Zero dark thirty. A parking lot somewhere or nowhere. The air is damp. Remnants of the previous evenings deluge still hangs off tree and person alike. A black technical (thats a pickup truck for you non-military types) marks the make shift rally point. Tommy Mac and his staff greet each HH’er collecting waivers and directing them to put excess gear into the back of the Technical. This is the Hurricane Heat. A team oriented pre-race heat for Spartan racers who need an extra adrenaline push before they start their race day.
HH-016 was special. It marked the 1st anniversary of the original HH brought on by Hurricane Irene. Where hearty souls took up Joe D’s challenge to run into the storm. So successful was that first HH in 2011 that Spartan Race has run 16 more. Yet again setting a standard for separating themselves from their competition. By listening to their racers their Spartans most importantly their family. All Spartan Racers are family. HH’ers are like that awe inspiring Aunt or Uncle. The one that shows up at birthday parties and holidays with strange gifts and stories from exotic places. Their stories seep into your imagination until one day you decide you too need to go on an adventure too. HH-016 was just that adventure for so, so many.
When Spartan Race says 0530 sharp with a start time of 0600 they mean it. I learned on my first HH, HH-007, that you do not want to be late! Not wanting to be that guy, I also learned being early is no prize. Now I have just given in to the fact that early or late your going to be doing burpees, lots of burpees.
Along the dirt trail which makes up a nice piece of downhill on the course HHer’s were assembling. Breaking off into groups. Strangers, pairs, small groups, Spartan veterans and previous HH’ers. For me it was an internet reunion. I couldn’t turn around without seeing someone I have ran with at a Spartan Race, HH, met at training camps, volunteered with at the DR, handed out flyers at an expo with, or met in Spartan FB pages. Former co-workers, Fire Academy graduates. This was like a small version of “This is your life 2011-2012” Yeah I was more than happy.
Typical of every HH the forming of groups is paramount. And staying with that group is the goal. To work together. Out of the 22 persons on team “Lost” I knew 4 prior to starting. Because I am terrible with names I tend to characterize by apparel. And Spartan did a great job of killing that for me by making everyone wear black. I know now Dom was wearing his signature Orange hat. Keith a blue back pack, the 2 wonderful ladies from Canada who did not speak to much english, which didn’t slow team “Lost” in anyway, and Mikel who translated. Sandy protected the eggs, Brig had a k-9 eaten Tough Mudder shirt, someone had a pack with the Zelda logo on it, Devin more hair on his face than on his head. Steve all the way in from AZ who I was with at HH-007. Our Team Captain with the epic left arm sleeve tattoo. Lisa another DR racer, over coming injury to run. Some other heavily accented Gents who could scale walls like Spiderman. This partial list is brought to you by Aricept. For those I can’t immediately recall my most sincere apologies. Because Team LOST was, to date, my favorite team to have been a part of. Micha Arnoulds team in AZ was hard to beat. And Storm Chasers IN was a classy group.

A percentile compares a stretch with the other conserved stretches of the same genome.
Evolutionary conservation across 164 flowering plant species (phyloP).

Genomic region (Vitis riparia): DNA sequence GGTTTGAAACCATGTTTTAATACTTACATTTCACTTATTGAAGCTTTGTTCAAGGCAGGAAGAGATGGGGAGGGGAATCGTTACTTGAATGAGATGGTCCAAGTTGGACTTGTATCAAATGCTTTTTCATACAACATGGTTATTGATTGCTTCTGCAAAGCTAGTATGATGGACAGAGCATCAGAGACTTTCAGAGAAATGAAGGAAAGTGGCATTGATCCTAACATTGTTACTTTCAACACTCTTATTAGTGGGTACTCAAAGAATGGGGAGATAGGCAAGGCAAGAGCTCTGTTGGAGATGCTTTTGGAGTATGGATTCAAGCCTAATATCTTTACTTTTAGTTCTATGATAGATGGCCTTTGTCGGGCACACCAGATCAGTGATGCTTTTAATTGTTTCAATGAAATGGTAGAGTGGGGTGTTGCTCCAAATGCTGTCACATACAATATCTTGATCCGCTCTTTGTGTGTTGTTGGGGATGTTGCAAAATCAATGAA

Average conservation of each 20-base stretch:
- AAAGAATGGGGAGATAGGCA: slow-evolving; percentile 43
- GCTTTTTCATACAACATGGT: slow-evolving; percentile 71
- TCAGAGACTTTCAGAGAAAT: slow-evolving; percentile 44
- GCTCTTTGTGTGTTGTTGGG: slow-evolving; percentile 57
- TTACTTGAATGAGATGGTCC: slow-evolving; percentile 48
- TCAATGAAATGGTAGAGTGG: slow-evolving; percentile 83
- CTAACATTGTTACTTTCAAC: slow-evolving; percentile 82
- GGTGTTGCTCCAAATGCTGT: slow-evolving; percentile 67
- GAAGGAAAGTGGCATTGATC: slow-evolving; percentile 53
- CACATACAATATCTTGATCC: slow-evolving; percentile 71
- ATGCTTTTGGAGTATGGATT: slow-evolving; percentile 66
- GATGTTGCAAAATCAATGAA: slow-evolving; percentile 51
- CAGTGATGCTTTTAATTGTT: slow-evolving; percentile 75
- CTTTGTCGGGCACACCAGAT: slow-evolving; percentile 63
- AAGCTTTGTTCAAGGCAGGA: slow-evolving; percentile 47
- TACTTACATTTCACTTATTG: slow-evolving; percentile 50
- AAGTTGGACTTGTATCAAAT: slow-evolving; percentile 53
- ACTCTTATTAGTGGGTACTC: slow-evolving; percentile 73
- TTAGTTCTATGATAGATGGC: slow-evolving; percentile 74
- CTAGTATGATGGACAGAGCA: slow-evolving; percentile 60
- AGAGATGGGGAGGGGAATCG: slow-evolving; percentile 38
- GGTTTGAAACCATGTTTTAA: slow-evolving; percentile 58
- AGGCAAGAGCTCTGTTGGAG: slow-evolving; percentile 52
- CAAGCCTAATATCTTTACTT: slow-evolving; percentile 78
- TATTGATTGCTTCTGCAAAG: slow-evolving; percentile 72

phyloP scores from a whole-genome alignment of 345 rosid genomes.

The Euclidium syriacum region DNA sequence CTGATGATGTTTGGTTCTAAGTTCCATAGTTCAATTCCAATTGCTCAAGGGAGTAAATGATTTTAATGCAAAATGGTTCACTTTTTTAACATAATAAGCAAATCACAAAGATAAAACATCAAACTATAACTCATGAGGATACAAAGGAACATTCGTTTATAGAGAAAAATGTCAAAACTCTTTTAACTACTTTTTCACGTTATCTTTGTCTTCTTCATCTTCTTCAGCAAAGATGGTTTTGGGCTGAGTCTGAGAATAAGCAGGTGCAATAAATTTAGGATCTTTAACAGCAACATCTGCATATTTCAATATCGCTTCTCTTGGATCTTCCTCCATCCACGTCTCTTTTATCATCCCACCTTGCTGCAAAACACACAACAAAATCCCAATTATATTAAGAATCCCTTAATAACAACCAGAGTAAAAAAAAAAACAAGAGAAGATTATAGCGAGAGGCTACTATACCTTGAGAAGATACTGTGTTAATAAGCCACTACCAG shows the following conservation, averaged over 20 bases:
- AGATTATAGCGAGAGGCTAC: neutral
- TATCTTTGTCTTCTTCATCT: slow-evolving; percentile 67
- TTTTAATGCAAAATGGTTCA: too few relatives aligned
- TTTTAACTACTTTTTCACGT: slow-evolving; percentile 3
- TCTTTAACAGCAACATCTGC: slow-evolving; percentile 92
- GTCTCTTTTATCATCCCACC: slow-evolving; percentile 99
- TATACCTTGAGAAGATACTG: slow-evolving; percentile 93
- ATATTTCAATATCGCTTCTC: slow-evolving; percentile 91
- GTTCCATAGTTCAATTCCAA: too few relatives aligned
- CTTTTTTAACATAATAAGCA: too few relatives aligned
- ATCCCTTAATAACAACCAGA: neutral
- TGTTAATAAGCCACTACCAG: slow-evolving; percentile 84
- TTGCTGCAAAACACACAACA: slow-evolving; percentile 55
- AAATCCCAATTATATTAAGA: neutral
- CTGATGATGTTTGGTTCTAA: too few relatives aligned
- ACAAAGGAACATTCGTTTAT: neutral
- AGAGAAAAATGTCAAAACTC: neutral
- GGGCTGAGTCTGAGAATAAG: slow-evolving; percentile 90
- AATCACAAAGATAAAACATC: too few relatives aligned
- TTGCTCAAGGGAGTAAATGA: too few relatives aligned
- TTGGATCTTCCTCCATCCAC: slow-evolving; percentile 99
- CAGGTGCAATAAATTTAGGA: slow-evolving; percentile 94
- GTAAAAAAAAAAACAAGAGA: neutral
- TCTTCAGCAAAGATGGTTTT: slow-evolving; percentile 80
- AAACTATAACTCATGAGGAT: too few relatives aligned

Team Lost immediately grasped the concepts of team work and accountability. Together we pushed, pulled, carried and motivated each other. This is what the HH is all about. Whether carrying a tire over water pits, assisting each other over walls or up ropes. Team Lost always put the mission first, never accepted defeat, never quit and never a left a fallen comrade. I have read posts from those on Team Warrior, Team Ninja and The Storm Chasers. The Warrior Ethos was plainly in use on every team. Even “bleedover” teams were people got confused, and lost their original team. They were quickly absorbed into another. This is how the HH works because in the end we are all one team.
There are many exhaustive recaps of HH-016 online. Very excellent recaps that cover each and every nuance of the course. I love those recaps. Mainly because I’m lucky if I can remember what I had for breakfast, so in reading their work I can relive moments which blew by me in a blur. Those who can recall each obstacle and challenge certainly have superior memories to mine. I don’t remember each challenge individually because my HH’s start the moment I try to sleep the night before, through the groggy sleep deprived drive to the Heat and then the awesomeness of the Heat itself. I don’t take stock of the how many walls, pits, hills, ropes of burpees I did. Much like a boxer doesn’t take inventory of the punches he threw or the hits he took. He just keeps going till the bell rings or his gets bell rung.
Its time for you who have not done an HH to get off the fence. There were so many first time Spartan first time HH’ers at HH-016. You can do it. I believe in you. More than 150 people who turned out on Saturday believe in you. You will never reach your limits if you don’t find out where they are. To go further than you ever have you must first go to where you have never been. Take the challenge run the Hurricane Heat.